At around 6pm, Glenn noted on Facebook that some Chelsea supporters were already ensconced in a few Stoke boozers.
“Tell them we’re still at Walsall, stuck in the last round.”
Eventually, I was parked up. It was bang on 7pm. Just right. I had predicted a crowd of around 20,000, but the roads around the stadium were full of cars. On the slow ascent up the hill and over the canal, the lights of the stadium lit up the darkness of a Staffordshire evening. Inside the stadium, it was soon clear that we had brought reassuringly large numbers up to The Potteries on this Tuesday night. The away section – an entire end, just like my first visit for that FA Cup tie in 2003 – was filling up nicely. This was a great show of strength from the Chelsea support.
There were rumours that the entire Chelsea board had traveled up for the game. I have to be honest, I was surprised by my reaction to this. At first I thought “ah, good for them – showing support for the team and manager.” But then, another thought entered my head.
“Wait a bloody minute. Shouldn’t they be at every bloody game? We are.”
There is no doubt, though, that certain sections of the media would be twisting this story, putting extra pressure on the manager, with something along the lines of “Chelsea board in crisis meeting at Fenton Travel Lodge as pressure mounts on Mourinho.”
We had discussed options for the evening’s team on the drive up.
In the end, the manager went with Begovic, Baba Rahman, Terry, Cahill, Zouma, Mikel, Ramires, Oscar, King Willian, Hazard, Diego Costa.
Before the game, the crowd were treated to the appearance of some members of the League Cup winning team of 1972. In normal circumstances, this would not illicit much of a reaction from the Chelsea following, but the mere mention of the name Gordon Banks meant that these players were given a good round of applause as they posed for photographs. Banks, a World Cup winner in 1966, is one of our most revered football icons. I last saw him at a Tony Waddington testimonial at the old Victoria Ground in the last few months of my life as a student in 1987. It was lovely to see him again, along with some familiar – in my memory – names from the past such as Terry Conroy, Mike Pejic and John Mahoney.
That win – against us of course – in 1972 is Stoke’s only piece of silverware. I wonder if their fans are quite so needy.
There were areas of empty seats in the periphery of the home stands, and a few empty seats in our end, but this was a healthy crowd. The fact that the ticket prices were just £20, and that this was half-term, meant that there were many more schoolchildren in attendance than normal.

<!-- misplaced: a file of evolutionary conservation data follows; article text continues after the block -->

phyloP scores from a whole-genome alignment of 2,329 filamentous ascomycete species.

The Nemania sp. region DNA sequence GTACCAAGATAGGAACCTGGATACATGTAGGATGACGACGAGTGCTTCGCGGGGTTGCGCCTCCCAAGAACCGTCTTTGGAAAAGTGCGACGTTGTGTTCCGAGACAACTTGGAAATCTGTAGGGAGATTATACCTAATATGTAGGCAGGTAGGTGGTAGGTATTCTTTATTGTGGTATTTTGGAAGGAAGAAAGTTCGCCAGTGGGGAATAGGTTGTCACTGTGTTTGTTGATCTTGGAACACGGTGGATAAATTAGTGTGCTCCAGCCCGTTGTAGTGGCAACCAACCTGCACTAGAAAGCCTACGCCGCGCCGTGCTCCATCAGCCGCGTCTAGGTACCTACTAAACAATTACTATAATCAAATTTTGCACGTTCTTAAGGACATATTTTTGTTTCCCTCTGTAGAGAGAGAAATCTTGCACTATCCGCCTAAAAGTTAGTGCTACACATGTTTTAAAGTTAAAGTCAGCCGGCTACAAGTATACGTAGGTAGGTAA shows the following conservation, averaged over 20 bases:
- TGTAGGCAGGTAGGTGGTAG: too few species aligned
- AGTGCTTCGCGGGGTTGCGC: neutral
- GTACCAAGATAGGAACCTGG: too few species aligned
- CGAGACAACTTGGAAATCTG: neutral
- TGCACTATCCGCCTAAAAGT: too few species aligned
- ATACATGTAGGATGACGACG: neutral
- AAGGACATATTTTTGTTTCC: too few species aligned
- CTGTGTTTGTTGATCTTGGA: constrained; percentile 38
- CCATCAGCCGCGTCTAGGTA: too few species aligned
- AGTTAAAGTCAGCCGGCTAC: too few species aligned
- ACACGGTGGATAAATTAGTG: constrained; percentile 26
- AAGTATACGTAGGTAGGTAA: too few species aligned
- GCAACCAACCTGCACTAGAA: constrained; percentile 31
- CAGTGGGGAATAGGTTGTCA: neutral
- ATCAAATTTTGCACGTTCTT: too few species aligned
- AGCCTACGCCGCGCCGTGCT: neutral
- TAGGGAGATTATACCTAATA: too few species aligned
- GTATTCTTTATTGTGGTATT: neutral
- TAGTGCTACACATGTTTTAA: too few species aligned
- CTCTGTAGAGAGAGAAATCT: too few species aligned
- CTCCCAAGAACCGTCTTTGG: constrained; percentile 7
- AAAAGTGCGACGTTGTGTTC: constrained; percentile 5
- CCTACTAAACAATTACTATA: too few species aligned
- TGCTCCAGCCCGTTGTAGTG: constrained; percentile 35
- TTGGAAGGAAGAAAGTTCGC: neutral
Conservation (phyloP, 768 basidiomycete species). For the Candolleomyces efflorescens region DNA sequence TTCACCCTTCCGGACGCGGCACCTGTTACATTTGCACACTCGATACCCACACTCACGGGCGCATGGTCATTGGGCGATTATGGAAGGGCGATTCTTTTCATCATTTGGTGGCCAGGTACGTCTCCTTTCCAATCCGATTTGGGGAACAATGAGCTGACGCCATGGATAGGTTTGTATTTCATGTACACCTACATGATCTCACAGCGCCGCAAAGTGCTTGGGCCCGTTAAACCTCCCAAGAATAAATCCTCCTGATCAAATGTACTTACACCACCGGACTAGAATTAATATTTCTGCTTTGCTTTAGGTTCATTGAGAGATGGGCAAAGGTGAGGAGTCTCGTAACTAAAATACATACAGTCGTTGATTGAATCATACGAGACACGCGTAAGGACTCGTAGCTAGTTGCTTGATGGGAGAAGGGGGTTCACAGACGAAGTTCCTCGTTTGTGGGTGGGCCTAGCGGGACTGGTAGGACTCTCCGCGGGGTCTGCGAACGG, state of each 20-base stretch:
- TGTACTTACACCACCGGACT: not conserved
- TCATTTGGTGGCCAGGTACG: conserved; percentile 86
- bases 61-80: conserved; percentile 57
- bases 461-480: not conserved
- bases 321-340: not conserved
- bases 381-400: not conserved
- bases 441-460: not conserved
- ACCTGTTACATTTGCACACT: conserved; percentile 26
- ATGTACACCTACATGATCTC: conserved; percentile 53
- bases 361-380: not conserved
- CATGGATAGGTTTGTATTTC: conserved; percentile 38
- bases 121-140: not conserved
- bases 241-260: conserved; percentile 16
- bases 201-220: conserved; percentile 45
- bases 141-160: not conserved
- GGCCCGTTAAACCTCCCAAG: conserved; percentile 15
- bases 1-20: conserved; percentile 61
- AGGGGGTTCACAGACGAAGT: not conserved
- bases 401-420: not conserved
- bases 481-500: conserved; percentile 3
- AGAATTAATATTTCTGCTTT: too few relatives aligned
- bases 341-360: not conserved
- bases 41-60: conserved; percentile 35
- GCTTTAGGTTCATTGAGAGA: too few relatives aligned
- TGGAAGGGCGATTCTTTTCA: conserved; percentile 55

With that very quaint, ‘fifties-sounding “We’ll Be With You” song accompanying the teams on to the pitch, the noise was ramped up and the 4,500 or so away supporters were in good voice.
Chelsea began really well, attacking the home end, The Boothen End, away in the distance. This was more like the Chelsea of old, with intelligent passes from Oscar setting Hazard away down the left, and solid work from Mikel and Ramires allowing Willian to shine. Diego Costa looked a threat. We created several chances, though Stoke enjoyed a couple of efforts on our goal too. An overhead kick by Muniesa just dropped over. There was a neatness to our play and it was pleasing to see. Very soon in to the game, the away support rallied behind the manager with loud and extended shouts of his name. It was clear from the onset that the team, the supporters and the manager were as one for this tough encounter.
As it should be on game day.
As I have said before, save the internet jousting for now, and the moans for the bar and car; match days should all be about supporting the team.
A lovely move set up Ramires, but from a very tight angle he could only hit the side netting. It was the closest that we had come.
In the stands, the noise was impressive.
There were songs for Dennis Wise, Jimmy Floyd Hasselbaink and Tore Andre Flo.
After a few Stoke challenges were waived away, a new song, born of frustration at West Ham :
“Mourinho’s right, the refs are shite.”
Sadly, Diego Costa was forced to leave the field, after play stopping on two occasions for our medical staff to attend to him. Loic Remy entered the fray. A ferocious effort, again from an angle, from Hazard was blocked well by Butland. Just before the break, Stoke’s best chance of the entire game was snuffed out by a fine falling block by Begovic at the feet of Walters.
There was positive noises at the break; this was better, though the thought of extra-time and penalties (I wouldn’t be back home until around 2am, and I’d have to be up for 6am) loomed large.